Looking back at my school days, there is one memory that outshines all the others – my first ski trip. Cervinia, an Italian resort at the foot of the mighty Matterhorn, was my alpine base. I remember the excitement of getting up at dawn to start the journey that would lead us to the snow and, eventually, to the image etched in the mind’s eye of anyone who has skied – that panoramic, truly breathtaking view from the top of the mountain.
With subject matter so inherently captivating, it’s no wonder that ski posters have such a loyal following. Like most skiers, I’m the first to head for an image that promotes a resort I know – Cervinia, Verbier and the Trois Vallées are all personal favourites. Ten years ago when the market was in its infancy, I paid £300 for a 1940s poster full of flags, poles and a puffing French National Railways steam loco. Then, as now, it summed up all the romance of the sport, the thrill of the journey and my perpetual thoughts of a chocolat chaud!
When did skiing posters first appear?
Thanks to the discovery of what appears to be the first ski – carved in wood and around 8,000 years old – we know skiing has long been an essential part of human survival. But the notion of skiing for pleasure wasn’t truly formalised until the 19th century, when intrepid explorers took on death-defying challenges. In 1894, Sir Arthur Conan Doyle became an unlikely champion when he completed the world’s first ski tour, crossing the Alps near Davos. Dressed in Harris Tweed, he was accompanied by two brothers, who owned a local ski shop.
Wealthy Europeans who had read of such exploits were keen to have a taste of what the snow could offer. As more people travelled, villages grew into fashionable destinations and small hostels made way for luxurious hotels, many of which commissioned artists to design attractive posters. By 1908, rudimentary steam-powered drag lifts were replaced with electrically-driven cable cars; by 1910 ski clubs were established, and competitive downhill skiing and slalom racing was de rigeur. When the first Winter Olympics took place in Chamonix in 1924, the ‘Golden Age’ of skiing posters had begun.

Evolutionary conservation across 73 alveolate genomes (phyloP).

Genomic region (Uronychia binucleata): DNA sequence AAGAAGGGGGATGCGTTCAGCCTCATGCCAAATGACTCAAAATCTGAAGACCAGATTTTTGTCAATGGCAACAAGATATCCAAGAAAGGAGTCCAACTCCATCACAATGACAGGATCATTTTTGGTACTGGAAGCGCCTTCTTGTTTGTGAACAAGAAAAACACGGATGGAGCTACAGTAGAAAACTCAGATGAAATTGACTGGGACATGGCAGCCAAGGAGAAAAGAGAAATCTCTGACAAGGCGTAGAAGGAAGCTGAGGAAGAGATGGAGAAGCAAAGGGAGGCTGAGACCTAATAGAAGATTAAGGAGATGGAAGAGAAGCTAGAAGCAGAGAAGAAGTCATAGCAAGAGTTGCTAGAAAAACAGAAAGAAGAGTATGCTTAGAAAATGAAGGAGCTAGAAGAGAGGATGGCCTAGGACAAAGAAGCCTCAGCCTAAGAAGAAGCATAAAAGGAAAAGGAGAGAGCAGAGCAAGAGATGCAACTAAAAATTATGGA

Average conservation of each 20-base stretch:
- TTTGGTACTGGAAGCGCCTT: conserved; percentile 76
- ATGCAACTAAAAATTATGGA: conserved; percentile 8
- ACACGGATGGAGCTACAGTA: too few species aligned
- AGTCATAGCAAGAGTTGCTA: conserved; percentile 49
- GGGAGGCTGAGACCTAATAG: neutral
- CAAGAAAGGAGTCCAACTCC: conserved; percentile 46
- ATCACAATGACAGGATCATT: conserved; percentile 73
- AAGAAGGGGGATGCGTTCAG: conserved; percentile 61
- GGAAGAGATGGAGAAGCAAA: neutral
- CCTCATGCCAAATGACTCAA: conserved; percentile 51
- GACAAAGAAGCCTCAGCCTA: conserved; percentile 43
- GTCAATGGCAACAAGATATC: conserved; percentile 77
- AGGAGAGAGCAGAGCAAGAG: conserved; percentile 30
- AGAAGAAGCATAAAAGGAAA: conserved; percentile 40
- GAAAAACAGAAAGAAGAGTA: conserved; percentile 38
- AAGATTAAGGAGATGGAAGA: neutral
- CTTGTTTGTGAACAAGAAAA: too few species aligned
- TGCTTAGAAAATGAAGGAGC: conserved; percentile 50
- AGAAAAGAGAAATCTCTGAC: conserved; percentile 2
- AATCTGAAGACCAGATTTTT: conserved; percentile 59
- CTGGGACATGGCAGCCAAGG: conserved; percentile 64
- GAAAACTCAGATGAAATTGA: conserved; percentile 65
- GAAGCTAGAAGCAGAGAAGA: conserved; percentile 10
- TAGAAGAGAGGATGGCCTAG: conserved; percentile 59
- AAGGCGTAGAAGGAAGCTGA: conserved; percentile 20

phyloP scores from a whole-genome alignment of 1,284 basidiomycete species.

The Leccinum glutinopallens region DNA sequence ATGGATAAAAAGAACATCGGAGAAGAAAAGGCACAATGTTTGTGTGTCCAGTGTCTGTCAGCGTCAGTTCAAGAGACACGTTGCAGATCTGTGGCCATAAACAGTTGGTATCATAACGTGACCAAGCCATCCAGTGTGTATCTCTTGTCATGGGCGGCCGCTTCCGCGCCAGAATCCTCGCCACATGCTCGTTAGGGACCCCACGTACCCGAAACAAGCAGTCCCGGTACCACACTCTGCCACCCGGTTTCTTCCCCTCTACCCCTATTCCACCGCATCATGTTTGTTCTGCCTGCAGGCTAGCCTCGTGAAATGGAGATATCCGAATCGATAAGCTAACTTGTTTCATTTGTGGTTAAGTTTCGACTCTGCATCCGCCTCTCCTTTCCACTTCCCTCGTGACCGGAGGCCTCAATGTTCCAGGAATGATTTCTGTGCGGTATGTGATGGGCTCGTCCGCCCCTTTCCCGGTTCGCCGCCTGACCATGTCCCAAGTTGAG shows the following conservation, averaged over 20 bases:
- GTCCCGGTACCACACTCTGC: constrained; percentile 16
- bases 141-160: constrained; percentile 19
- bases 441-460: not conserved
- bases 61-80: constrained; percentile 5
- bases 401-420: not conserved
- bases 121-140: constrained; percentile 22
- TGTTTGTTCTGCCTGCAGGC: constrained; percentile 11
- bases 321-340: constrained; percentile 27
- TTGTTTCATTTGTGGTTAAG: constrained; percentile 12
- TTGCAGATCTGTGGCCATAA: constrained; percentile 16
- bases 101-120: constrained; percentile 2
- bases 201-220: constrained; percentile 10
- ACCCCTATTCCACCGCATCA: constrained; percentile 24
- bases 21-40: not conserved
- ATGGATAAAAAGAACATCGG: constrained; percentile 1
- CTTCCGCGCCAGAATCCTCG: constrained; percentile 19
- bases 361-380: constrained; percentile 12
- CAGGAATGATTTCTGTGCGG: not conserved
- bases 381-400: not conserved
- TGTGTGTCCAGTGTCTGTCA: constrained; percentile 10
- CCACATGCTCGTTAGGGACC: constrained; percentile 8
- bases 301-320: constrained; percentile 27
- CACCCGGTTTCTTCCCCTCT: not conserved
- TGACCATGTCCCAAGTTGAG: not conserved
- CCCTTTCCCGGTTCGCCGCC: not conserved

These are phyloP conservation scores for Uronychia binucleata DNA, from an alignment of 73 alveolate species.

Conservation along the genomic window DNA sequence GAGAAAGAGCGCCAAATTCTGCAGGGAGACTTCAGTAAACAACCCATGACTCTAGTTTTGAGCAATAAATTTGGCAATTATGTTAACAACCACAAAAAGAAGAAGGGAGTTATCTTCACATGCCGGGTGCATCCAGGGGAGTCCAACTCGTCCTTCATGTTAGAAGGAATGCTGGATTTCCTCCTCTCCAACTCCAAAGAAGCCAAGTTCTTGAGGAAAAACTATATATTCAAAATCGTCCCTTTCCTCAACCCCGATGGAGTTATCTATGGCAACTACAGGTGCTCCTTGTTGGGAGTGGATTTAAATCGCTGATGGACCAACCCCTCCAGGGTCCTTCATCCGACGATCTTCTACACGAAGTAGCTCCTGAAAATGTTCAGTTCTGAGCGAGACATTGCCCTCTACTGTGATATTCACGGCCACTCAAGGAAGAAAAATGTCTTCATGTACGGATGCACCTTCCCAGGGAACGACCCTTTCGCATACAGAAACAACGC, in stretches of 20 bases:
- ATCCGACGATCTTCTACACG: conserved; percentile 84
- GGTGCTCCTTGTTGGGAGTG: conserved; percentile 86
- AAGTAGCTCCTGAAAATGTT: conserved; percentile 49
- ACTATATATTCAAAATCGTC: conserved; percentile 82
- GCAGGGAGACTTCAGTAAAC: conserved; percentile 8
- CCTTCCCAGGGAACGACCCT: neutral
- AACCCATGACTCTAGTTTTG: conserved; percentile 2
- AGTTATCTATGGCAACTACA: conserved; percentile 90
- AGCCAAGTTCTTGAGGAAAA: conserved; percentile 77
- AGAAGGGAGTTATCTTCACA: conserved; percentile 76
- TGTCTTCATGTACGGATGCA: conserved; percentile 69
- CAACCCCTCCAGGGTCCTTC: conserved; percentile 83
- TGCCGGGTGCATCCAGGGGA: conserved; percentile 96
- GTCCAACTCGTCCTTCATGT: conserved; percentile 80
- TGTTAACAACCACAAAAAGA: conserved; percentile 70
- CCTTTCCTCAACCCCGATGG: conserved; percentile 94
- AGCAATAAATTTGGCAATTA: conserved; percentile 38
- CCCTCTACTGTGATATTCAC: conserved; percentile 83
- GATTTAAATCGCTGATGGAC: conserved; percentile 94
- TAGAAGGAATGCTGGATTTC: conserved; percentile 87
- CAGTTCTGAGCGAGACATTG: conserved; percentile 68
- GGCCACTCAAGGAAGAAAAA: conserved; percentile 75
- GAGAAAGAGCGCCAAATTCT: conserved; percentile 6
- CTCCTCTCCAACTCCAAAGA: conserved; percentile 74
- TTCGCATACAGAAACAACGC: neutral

Which were the first places to market themselves with posters?
Villages such as Davos, St Anton, Mürren and Wengen (at the heart of the new downhill and slalom racing) were quick to recognise the benefits of striking promotional posters. In many cases it was the grandest hotel in the resort that used posters to lure patrons in, although Europe’s competing railway firms were equally keen to ensure travellers went their way. Throughout the 1920s, France’s PLM (Paris Lyon Mediterranean railway) was at the forefront of promoting its destinations through posters, while the USA followed suit slightly later. In 1929, the New Haven Railroad ran the first ski train from New York’s Grand Central station to the newly-opened ski centres in New England.
When did skiing turn into a popular holiday option?
In 1930s Britian, the pioneering Viennese tour operator Erna Low led the first winter holiday tours to resorts in Austria,introducing a new breed of traveller – the package holidaymaker, albeit of the upper-middle class variety – to the Alps.
Your package, priced at £15 in 1932, included German lessons, ski hire and 10 days full board. Ski lift passes were not offered as there were no ski lifts at the destination – they were yet to come!
Ski posters were placed, as they are now, in Erna Low’s London headquarters to help travellers choose where to go.